Some stories don’t need to be told, and even more don’t need to be told twice. The true story of Linda Lovelace could fall into both categories. While the true story of the Deep Throat actress/porn star hadn’t been told on film until now (other than the little known 2003 film Deeper Than Deep starring Patricia Arquette and Charlie Sheen), its depiction in Lovelace makes you wonder why it’s necessary right now.
By the end of it all, directors Rob Epstein and Jeffrey Friedman try to make a case for relevancy by focusing on the difficulties faced by Lovelace and how other porn stars face similar challenges. Um… because we don’t already know that? Is the world under the false impression that these performers lead glamorous lives? Are people envious of them? Jealous? Did anyone suspect Linda Lovelace had lived a perfect life, free from abuse, drugs, and manipulative “friends”? If they did, her biography, Ordeal, should’ve cleared up any doubts.
For those of you interested in seeing the big screen version, let me save you some of the trouble. Lovelace follows the basic format of most biopics. We start with our subject at a young age, before all of the insanity brought on by fame ensues. We meet young Linda living with her parents, innocently dancing with her friends, and basically being a good girl. She doesn’t drink. She doesn’t smoke. She doesn’t do drugs. Woah! What? A porn star who wasn’t always crazy? Keep reading for more shocking news!
What could possibly turn her to the dark side? Could it be a conniving boyfriend who’s thinly veiled legitimacy is so see-through he’s practically winking at the camera? You bet it is. Embodied by Peter Sarsgaard, a master in smarmy characters, Linda’s boyfriend-come-husband Chuck is a completely uncompel,ing character, due to his one-dimensionality. Does he love Linda? Obviously not. Does he have an unhealthy obsession with her? Obviously yes. Is he dangerous? You all know the answer by now.
All right. I feel like I’ve been a little harsh. Lovelace features a few fine performances, including a one-note but surprisingly affecting turn from an angry Sharon Stone as Linda’s disapproving mother. Robert Patrick plays the bewildered father well, and Adam Brody is as delightful as ever.
Much of the dramatic heft falls on the film’s lead and, for the most part, Amanda Seyfried handles the load well (please no one make any puns out of this). She conveys Linda’s blunt, emotional thought process without judgement and is excellent at acting badly. That’s no jab. Acting like a bad actor is no easy feat, and Seyfried’s portrayal of Linda when she’s “acting” is convincingly brutal but believable to the character. Seyfried doesn’t command the screen, but it’s hard to blame her when the material is this thin.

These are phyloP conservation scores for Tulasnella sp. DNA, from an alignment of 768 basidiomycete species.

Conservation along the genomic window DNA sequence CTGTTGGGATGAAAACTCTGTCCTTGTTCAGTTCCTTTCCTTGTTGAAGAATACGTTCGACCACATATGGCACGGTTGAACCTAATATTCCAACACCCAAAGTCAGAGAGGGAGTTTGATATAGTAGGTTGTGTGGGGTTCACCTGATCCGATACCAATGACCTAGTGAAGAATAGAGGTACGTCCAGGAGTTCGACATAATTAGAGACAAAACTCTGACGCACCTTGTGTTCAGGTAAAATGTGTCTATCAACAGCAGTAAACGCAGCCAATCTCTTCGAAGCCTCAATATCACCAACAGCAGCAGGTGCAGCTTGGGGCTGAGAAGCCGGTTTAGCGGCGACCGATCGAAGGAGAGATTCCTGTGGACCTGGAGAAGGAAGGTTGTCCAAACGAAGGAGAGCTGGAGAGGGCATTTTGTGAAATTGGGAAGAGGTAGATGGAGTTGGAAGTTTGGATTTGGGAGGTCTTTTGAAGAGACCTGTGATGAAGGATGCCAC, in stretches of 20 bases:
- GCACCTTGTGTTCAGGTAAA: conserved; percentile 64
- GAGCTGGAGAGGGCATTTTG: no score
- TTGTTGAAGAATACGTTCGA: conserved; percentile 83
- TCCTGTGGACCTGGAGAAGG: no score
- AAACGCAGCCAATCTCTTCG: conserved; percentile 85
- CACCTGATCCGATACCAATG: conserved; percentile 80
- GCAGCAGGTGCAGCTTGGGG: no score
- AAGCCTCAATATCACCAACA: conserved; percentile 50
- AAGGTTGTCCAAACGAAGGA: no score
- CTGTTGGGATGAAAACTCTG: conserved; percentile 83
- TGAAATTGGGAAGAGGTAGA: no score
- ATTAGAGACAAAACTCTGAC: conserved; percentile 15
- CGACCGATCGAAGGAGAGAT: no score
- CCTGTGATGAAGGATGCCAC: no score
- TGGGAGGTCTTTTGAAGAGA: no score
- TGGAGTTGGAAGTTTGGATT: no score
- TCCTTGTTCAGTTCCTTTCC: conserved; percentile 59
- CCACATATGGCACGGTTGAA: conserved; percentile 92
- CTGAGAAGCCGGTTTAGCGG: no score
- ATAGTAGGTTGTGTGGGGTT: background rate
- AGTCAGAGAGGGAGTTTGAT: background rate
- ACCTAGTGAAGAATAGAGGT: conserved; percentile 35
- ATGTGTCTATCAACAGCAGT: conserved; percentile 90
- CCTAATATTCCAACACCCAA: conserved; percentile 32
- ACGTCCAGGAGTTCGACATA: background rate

There’s one clever structural decision in Lovelace that occurs at the end of the second act, but it doesn’t have the revelatory force it could have in the hands of better directors. Veteran documentary filmmakers Epstein and Friedman create a few compelling visuals with cheap looking floral wallpaper and some sharp ’70s costumes. They don’t, however, know quite what makes for a compulsory viewing experience.
In the Blu-ray’s one and only special feature, a 14 minute making-of featurette called “Behind Lovelace”, the directors describe seeing the footage of Linda on Donahue. That’s when they claim to know there was more to her than meets the eye. Funny. I would have guessed they learned that when they read her book.
The result of the duo’s lack of focus or odd choice of focus leaves Lovelace too simple. Too predictable. Too conventional. Too safe, an adjective completely inappropriate for a film about the ’70s porn industry. As stated earlier, Lovelace lacks relevance. The biggest debate in the porn industry these days is how to get people to pay for it and whether or not actors should have to use protection during their onscreen intercourse. Neither are addressed here.
I don’t think modern porn stars have much to learn from Lovelace, nor do we have anything to learn from them through it. It feels like it’s coming out at the wrong time, though it’s hard to imagine what wouldn’t post-Boogie Nights.